Pablum – The Silent Killer

April 3rd, 2011

“Pablum,” he said.

I’m fairly proud of my vocabulary, but I was embarrassed to admit I didn’t know what that word meant.  “It’s mush,” he said, “It’s tasteless, and there’s nothing there to chew on.”

I was at Guidant Corporation, and we were being acquired.  He was a VP in charge of integrating the two companies’ sales forces, and he was describing the messages we were producing to educate our employees.

We then had a conversation about whether these messages were even worth publishing.  Would we lose credibility by saying nothing real and nothing new?  Would people be less likely to pay attention next time, assuming we had nothing meaningful to say?

That was 2005.  In the intervening years, I’ve discovered how rare it is to have a leader ask such questions, to demand more than safe and mushy messaging.  Many leaders navigating their organizations through disruptive change don’t have that same instinct, and end up communicating either Pollyanna messages (“Guys, isn’t this great?  The future is sunshine and roses!”) or messages that are so general, no one understands how the changes will affect them.  In those organizations, the messages are usually very well-written– but good writing and good communication are two different things.

Fast forward to 2011…

Jodi Underwood, the Director of HR at Citizens Energy Group in Indianapolis, helped me develop a model for communicating effectively during times of change:

The model has two axes.

The x-axis reflects a message’s level of authenticity.  Oftentimes, leaders assume that “safe” messaging is the safer route, because they can avoid controversy and tough topics.  But it isn’t safer.  “Safe” messages generate boredom and disengagement, which are riskier in the long run.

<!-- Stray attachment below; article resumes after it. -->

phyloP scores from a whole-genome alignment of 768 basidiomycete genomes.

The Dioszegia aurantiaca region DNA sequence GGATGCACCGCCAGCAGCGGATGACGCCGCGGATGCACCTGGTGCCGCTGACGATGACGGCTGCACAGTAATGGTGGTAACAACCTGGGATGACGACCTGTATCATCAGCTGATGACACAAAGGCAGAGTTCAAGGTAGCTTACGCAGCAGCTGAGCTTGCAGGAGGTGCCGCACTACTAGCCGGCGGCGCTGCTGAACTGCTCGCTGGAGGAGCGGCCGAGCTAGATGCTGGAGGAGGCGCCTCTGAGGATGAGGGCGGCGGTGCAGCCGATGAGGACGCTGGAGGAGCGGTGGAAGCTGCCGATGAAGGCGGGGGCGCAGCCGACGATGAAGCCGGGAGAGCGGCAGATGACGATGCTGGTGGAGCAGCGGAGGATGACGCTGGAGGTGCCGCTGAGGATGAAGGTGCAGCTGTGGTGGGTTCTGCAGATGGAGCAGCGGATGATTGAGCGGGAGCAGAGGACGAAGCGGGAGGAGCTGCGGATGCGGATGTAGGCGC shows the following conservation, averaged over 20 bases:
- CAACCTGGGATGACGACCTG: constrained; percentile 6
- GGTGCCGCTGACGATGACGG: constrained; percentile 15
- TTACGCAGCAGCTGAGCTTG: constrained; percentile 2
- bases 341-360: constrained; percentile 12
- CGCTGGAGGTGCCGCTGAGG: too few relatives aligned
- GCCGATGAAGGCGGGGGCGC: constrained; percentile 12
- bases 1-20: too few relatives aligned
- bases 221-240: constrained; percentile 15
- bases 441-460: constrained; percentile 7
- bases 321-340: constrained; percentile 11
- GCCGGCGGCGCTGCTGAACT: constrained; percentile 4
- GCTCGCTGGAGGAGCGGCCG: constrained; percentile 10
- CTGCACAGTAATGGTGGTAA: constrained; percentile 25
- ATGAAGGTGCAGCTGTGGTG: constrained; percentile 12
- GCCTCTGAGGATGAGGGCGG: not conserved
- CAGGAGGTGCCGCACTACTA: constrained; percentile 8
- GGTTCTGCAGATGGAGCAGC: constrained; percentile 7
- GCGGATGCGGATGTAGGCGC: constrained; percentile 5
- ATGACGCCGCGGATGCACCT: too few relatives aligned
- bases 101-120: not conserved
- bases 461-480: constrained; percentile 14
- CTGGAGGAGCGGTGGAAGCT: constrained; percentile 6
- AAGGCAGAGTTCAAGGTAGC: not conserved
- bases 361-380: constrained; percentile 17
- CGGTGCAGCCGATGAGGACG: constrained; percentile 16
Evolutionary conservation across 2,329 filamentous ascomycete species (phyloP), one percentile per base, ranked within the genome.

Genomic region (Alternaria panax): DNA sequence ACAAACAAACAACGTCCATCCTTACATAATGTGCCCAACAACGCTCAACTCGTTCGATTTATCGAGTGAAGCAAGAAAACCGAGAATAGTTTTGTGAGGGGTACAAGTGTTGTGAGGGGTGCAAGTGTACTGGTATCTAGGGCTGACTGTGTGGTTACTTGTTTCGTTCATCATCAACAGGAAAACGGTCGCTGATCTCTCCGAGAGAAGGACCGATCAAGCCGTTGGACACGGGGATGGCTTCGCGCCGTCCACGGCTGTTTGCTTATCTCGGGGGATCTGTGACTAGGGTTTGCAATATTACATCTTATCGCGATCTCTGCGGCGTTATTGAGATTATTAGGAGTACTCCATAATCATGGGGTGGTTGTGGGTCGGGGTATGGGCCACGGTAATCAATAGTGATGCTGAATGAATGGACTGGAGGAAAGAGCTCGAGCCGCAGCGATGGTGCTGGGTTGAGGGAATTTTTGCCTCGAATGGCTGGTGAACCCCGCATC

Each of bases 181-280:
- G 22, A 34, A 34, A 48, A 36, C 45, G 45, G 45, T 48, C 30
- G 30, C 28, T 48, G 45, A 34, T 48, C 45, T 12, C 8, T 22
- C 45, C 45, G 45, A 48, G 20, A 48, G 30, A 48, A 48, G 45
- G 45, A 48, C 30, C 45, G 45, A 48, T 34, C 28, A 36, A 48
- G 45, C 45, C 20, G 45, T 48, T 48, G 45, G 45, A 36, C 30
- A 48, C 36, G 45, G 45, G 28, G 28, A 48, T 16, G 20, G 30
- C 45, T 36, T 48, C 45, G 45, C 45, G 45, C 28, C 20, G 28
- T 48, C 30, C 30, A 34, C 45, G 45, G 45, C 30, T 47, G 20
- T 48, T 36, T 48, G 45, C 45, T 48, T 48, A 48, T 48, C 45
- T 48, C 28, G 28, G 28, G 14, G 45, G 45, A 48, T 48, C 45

The y-axis reflects a message’s level of specificity.  Sometimes during an organizational change, leaders can’t be as specific as they’d like, because the details just haven’t been worked out yet.  In those cases, I advise leaders to start figuring out the details that matter to stakeholders, as quickly as possible.

Should leaders then wait to communicate until all the details have been hammered out, and politically it is feasible to speak more plainly?

Absolutely not.  Nature abhors a vacuum, and people will fill the communications void with all kinds of creative scenarios, none of them good.  Communicate now, with what you have, but always fight for more authenticity and more specificity.

The gravitational pull of planet Status Quo drags us up, and to the left, on the model.  We must actively invest energy into moving down and to the right.  But it’s worth the investment.  Real and detailed messages stimulate new ideas and questions in people’s minds.  They open up lines of communication and invite others into a dialogue.  They drive deeper engagement, which leads to higher levels of commitment and less resistance to change.

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6 Responses to “Pablum – The Silent Killer”

  1. This is the part that makes me pause:

    Should leaders then wait to communicate until all the details have been hammered out, and politically it is feasible to speak more plainly?